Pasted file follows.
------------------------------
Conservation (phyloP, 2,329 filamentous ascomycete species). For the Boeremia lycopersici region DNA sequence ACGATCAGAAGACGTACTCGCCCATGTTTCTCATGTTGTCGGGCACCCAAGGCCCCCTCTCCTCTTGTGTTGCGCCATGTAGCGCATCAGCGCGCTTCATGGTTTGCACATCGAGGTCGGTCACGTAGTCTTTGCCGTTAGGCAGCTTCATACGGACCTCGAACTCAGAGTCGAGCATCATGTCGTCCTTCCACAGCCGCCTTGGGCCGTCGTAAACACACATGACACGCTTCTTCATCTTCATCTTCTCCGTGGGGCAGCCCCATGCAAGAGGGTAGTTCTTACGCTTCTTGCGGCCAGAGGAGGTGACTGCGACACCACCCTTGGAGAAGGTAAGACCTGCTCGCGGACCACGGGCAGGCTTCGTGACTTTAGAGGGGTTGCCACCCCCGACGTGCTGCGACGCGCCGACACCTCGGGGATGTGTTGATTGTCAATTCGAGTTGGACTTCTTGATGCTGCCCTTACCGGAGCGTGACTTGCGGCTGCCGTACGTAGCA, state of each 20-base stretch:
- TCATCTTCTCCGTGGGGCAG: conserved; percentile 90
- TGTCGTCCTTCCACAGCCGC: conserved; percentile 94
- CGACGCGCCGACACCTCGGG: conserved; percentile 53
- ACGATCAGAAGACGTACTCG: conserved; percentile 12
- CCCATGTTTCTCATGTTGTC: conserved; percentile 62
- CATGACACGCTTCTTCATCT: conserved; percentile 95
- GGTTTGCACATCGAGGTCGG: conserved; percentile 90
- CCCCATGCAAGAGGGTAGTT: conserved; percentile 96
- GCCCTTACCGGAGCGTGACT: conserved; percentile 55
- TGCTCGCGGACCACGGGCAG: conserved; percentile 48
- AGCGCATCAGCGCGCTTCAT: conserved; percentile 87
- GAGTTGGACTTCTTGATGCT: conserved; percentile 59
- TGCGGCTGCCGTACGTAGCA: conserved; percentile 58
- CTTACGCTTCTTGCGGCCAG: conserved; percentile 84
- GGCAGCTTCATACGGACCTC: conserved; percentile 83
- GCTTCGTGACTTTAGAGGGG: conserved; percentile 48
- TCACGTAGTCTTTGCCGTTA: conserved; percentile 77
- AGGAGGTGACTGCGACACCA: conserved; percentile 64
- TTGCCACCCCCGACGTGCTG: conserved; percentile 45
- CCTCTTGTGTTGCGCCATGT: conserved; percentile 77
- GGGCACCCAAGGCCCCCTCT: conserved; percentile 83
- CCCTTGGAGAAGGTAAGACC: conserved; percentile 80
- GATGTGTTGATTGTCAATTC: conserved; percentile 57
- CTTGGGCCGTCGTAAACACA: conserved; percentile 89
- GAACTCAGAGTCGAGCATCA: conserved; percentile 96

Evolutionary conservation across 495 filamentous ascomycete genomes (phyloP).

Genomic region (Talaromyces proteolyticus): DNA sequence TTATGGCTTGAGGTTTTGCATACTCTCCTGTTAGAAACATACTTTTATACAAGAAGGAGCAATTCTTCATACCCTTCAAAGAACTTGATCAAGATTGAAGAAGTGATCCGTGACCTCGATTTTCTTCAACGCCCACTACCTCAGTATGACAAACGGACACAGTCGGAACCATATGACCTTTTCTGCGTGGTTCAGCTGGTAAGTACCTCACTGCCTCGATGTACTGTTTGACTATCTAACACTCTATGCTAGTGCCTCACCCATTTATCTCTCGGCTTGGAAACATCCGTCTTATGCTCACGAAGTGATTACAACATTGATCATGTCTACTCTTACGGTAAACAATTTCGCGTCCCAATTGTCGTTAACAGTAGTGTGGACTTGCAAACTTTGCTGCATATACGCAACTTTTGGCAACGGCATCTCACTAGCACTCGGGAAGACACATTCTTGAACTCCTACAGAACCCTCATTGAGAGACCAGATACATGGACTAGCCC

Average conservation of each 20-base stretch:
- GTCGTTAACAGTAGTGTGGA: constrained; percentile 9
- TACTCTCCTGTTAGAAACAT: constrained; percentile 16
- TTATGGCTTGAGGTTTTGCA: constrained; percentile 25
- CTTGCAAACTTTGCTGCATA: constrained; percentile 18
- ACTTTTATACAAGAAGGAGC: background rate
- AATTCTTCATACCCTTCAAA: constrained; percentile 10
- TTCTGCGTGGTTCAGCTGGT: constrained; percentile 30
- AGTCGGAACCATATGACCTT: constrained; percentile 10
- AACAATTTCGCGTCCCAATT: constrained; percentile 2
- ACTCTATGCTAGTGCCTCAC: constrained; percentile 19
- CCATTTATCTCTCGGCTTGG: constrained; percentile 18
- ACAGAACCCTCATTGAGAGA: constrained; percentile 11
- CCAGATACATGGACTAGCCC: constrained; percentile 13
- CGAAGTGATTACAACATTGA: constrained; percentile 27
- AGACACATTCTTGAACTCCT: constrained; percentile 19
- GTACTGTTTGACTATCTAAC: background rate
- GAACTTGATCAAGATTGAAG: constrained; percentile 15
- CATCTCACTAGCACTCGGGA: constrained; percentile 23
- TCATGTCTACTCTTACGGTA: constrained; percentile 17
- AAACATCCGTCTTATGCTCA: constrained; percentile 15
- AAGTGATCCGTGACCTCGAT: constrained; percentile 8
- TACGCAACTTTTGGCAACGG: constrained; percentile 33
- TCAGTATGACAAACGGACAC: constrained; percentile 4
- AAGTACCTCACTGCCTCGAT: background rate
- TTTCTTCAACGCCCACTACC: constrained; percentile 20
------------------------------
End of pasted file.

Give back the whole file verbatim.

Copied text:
Conservation (phyloP, 2,329 filamentous ascomycete species). For the Boeremia lycopersici region DNA sequence ACGATCAGAAGACGTACTCGCCCATGTTTCTCATGTTGTCGGGCACCCAAGGCCCCCTCTCCTCTTGTGTTGCGCCATGTAGCGCATCAGCGCGCTTCATGGTTTGCACATCGAGGTCGGTCACGTAGTCTTTGCCGTTAGGCAGCTTCATACGGACCTCGAACTCAGAGTCGAGCATCATGTCGTCCTTCCACAGCCGCCTTGGGCCGTCGTAAACACACATGACACGCTTCTTCATCTTCATCTTCTCCGTGGGGCAGCCCCATGCAAGAGGGTAGTTCTTACGCTTCTTGCGGCCAGAGGAGGTGACTGCGACACCACCCTTGGAGAAGGTAAGACCTGCTCGCGGACCACGGGCAGGCTTCGTGACTTTAGAGGGGTTGCCACCCCCGACGTGCTGCGACGCGCCGACACCTCGGGGATGTGTTGATTGTCAATTCGAGTTGGACTTCTTGATGCTGCCCTTACCGGAGCGTGACTTGCGGCTGCCGTACGTAGCA, state of each 20-base stretch:
- TCATCTTCTCCGTGGGGCAG: conserved; percentile 90
- TGTCGTCCTTCCACAGCCGC: conserved; percentile 94
- CGACGCGCCGACACCTCGGG: conserved; percentile 53
- ACGATCAGAAGACGTACTCG: conserved; percentile 12
- CCCATGTTTCTCATGTTGTC: conserved; percentile 62
- CATGACACGCTTCTTCATCT: conserved; percentile 95
- GGTTTGCACATCGAGGTCGG: conserved; percentile 90
- CCCCATGCAAGAGGGTAGTT: conserved; percentile 96
- GCCCTTACCGGAGCGTGACT: conserved; percentile 55
- TGCTCGCGGACCACGGGCAG: conserved; percentile 48
- AGCGCATCAGCGCGCTTCAT: conserved; percentile 87
- GAGTTGGACTTCTTGATGCT: conserved; percentile 59
- TGCGGCTGCCGTACGTAGCA: conserved; percentile 58
- CTTACGCTTCTTGCGGCCAG: conserved; percentile 84
- GGCAGCTTCATACGGACCTC: conserved; percentile 83
- GCTTCGTGACTTTAGAGGGG: conserved; percentile 48
- TCACGTAGTCTTTGCCGTTA: conserved; percentile 77
- AGGAGGTGACTGCGACACCA: conserved; percentile 64
- TTGCCACCCCCGACGTGCTG: conserved; percentile 45
- CCTCTTGTGTTGCGCCATGT: conserved; percentile 77
- GGGCACCCAAGGCCCCCTCT: conserved; percentile 83
- CCCTTGGAGAAGGTAAGACC: conserved; percentile 80
- GATGTGTTGATTGTCAATTC: conserved; percentile 57
- CTTGGGCCGTCGTAAACACA: conserved; percentile 89
- GAACTCAGAGTCGAGCATCA: conserved; percentile 96

Evolutionary conservation across 495 filamentous ascomycete genomes (phyloP).

Genomic region (Talaromyces proteolyticus): DNA sequence TTATGGCTTGAGGTTTTGCATACTCTCCTGTTAGAAACATACTTTTATACAAGAAGGAGCAATTCTTCATACCCTTCAAAGAACTTGATCAAGATTGAAGAAGTGATCCGTGACCTCGATTTTCTTCAACGCCCACTACCTCAGTATGACAAACGGACACAGTCGGAACCATATGACCTTTTCTGCGTGGTTCAGCTGGTAAGTACCTCACTGCCTCGATGTACTGTTTGACTATCTAACACTCTATGCTAGTGCCTCACCCATTTATCTCTCGGCTTGGAAACATCCGTCTTATGCTCACGAAGTGATTACAACATTGATCATGTCTACTCTTACGGTAAACAATTTCGCGTCCCAATTGTCGTTAACAGTAGTGTGGACTTGCAAACTTTGCTGCATATACGCAACTTTTGGCAACGGCATCTCACTAGCACTCGGGAAGACACATTCTTGAACTCCTACAGAACCCTCATTGAGAGACCAGATACATGGACTAGCCC

Average conservation of each 20-base stretch:
- GTCGTTAACAGTAGTGTGGA: constrained; percentile 9
- TACTCTCCTGTTAGAAACAT: constrained; percentile 16
- TTATGGCTTGAGGTTTTGCA: constrained; percentile 25
- CTTGCAAACTTTGCTGCATA: constrained; percentile 18
- ACTTTTATACAAGAAGGAGC: background rate
- AATTCTTCATACCCTTCAAA: constrained; percentile 10
- TTCTGCGTGGTTCAGCTGGT: constrained; percentile 30
- AGTCGGAACCATATGACCTT: constrained; percentile 10
- AACAATTTCGCGTCCCAATT: constrained; percentile 2
- ACTCTATGCTAGTGCCTCAC: constrained; percentile 19
- CCATTTATCTCTCGGCTTGG: constrained; percentile 18
- ACAGAACCCTCATTGAGAGA: constrained; percentile 11
- CCAGATACATGGACTAGCCC: constrained; percentile 13
- CGAAGTGATTACAACATTGA: constrained; percentile 27
- AGACACATTCTTGAACTCCT: constrained; percentile 19
- GTACTGTTTGACTATCTAAC: background rate
- GAACTTGATCAAGATTGAAG: constrained; percentile 15
- CATCTCACTAGCACTCGGGA: constrained; percentile 23
- TCATGTCTACTCTTACGGTA: constrained; percentile 17
- AAACATCCGTCTTATGCTCA: constrained; percentile 15
- AAGTGATCCGTGACCTCGAT: constrained; percentile 8
- TACGCAACTTTTGGCAACGG: constrained; percentile 33
- TCAGTATGACAAACGGACAC: constrained; percentile 4
- AAGTACCTCACTGCCTCGAT: background rate
- TTTCTTCAACGCCCACTACC: constrained; percentile 20